Pilgrims arrive on foot, on horseback, or in carriages, traveling large distances to reach the village. In the early hours of Whit Monday, the inhabitants of Almonte carry out a tradition called "saltar la reja." They "jump the gate" of the hermitage and remove the statue of the Virgin of El Rocío (also known as the "Paloma Blanca," or white dove; and the "Reina de las Marismas," or queen of the marshlands). They then begin their procession around the village, stopping off at its various confraternities.

This photograph, taken in 1970, shows the procession of the Virgin of El Rocio around the village.

Feast of Corpus Christi and Day of the Province in Ronda (1960)Andalusian Archives

Corpus Christi

Corpus Christi is one of the most important Catholic feast days. Its origins are medieval and it takes place once a year, 60 days after Easter Sunday, in exaltation of the Eucharist. The Eucharist is a sacrament involving the consecration of bread and wine (in memory of the death and resurrection of Jesus) which are distributed among the faithful, just as Jesus did during his last supper with the disciples.

The significance of the feast of Corpus Christi is such that it is celebrated throughout Spain. Some of the celebrations in particular towns and villages are considered to be of socio-religious importance and have been designated as festivals of National Tourist Interest in Spain.

They include the Corpus Christi celebrations in La Puebla del Río (Seville) and Zahara de la Sierra (Cádiz).

This brochure, from our archives, is a promotional leaflet dated 1960 for the Corpus Christi festivities and the "Día de la Provincia" (Day of the Province), celebrated in Ronda (Málaga). It shows how the religious feast was combined with a secular festival.

Celebrations of the Corpus Christi of GranadaAndalusian Archives

Corpus Christi in Granada

The city of Granada puts on a packed schedule of secular and religious activities organized around the feast of Corpus Christi, and the whole city is decorated for the festivities. The activities include plays, concerts, shows, parades, and the city's fair, which runs from the Monday before Corpus Christi right through to the Sunday after it.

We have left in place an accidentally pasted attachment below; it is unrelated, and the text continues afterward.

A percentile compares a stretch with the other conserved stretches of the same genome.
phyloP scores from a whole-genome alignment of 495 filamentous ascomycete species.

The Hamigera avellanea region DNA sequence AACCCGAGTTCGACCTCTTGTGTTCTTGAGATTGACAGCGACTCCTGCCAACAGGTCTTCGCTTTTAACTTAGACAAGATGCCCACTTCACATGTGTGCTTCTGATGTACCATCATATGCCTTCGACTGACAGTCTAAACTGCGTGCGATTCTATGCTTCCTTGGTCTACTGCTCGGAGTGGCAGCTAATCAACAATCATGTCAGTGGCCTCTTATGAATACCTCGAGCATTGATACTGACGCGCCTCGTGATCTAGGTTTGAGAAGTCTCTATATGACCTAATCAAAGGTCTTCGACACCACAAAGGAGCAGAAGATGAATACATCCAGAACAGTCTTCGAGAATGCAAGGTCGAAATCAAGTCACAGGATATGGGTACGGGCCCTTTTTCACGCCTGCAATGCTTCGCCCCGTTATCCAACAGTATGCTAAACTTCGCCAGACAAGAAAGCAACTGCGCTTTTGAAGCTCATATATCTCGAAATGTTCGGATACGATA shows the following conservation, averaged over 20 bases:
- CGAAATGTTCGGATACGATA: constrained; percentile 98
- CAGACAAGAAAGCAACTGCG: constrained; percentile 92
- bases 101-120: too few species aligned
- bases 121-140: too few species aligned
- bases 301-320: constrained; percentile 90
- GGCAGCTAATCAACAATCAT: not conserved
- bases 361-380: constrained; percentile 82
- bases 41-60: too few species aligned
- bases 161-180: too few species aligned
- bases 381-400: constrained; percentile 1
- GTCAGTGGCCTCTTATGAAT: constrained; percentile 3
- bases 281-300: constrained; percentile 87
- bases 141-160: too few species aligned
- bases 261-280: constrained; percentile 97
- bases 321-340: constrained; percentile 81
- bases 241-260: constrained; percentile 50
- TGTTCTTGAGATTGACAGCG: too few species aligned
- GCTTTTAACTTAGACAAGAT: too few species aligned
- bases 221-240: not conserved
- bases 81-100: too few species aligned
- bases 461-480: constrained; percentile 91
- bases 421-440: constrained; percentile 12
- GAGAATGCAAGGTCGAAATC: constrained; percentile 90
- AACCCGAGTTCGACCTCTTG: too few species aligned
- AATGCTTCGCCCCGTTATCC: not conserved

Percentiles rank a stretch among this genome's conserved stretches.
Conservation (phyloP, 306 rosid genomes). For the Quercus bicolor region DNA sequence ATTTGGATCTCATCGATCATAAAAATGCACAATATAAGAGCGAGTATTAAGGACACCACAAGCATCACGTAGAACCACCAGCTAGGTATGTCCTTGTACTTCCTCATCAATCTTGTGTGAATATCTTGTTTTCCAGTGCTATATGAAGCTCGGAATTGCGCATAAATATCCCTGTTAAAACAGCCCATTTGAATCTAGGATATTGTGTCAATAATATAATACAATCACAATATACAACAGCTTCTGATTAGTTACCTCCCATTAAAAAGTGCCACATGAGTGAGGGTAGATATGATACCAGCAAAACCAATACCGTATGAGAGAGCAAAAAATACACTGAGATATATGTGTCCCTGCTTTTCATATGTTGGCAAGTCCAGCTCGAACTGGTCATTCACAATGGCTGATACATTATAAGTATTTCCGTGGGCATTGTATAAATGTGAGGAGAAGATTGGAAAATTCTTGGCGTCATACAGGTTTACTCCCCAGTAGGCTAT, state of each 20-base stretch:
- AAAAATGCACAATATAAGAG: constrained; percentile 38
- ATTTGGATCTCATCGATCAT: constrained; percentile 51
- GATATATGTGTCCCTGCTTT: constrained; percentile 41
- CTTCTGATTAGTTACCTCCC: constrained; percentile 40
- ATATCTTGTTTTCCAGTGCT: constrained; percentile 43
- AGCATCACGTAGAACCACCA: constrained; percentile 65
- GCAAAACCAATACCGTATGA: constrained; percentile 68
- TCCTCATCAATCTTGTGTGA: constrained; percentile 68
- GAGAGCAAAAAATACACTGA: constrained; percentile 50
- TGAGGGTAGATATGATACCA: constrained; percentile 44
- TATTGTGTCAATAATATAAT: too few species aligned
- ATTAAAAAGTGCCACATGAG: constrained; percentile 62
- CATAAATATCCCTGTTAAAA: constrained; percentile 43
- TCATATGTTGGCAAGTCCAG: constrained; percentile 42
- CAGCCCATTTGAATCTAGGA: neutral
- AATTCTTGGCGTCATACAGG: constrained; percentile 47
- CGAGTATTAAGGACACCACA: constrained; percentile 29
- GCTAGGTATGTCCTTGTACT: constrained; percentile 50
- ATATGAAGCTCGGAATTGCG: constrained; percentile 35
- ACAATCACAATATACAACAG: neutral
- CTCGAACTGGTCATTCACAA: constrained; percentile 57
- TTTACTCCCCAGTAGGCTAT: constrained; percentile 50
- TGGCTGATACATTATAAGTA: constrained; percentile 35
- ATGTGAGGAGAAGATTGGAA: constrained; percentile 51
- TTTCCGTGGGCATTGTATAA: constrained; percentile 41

On the Thursday of the Corpus Christi festivities, the residents of Granada fill the streets to watch the solemn procession of the Gothic monstrance that was a gift of Isabella I from Castile in 1501.

The image shows a detail from the temporary structures that are traditionally erected for the 500-year-old celebration.

The Sculptor Antonio León Ortega (1965)Andalusian Archives

Semana Santa

During Semana Santa, Christians commemorate the Passion, death, and resurrection of Jesus Christ.

The reformist movement in Andalusia during the late 15th and early 16th centuries led to the emergence of confraternities and religious brotherhoods, which spread throughout Spain. Today, one of the roles performed by members of these organizations is to carry the religious statues during the processions that take place throughout Semana Santa.

The main purpose of the confraternities and religious brotherhoods is to support and comfort their members in difficult times. They have traditionally been responsible for providing support for burials, almshouses, hospitals, and other types of care and relief.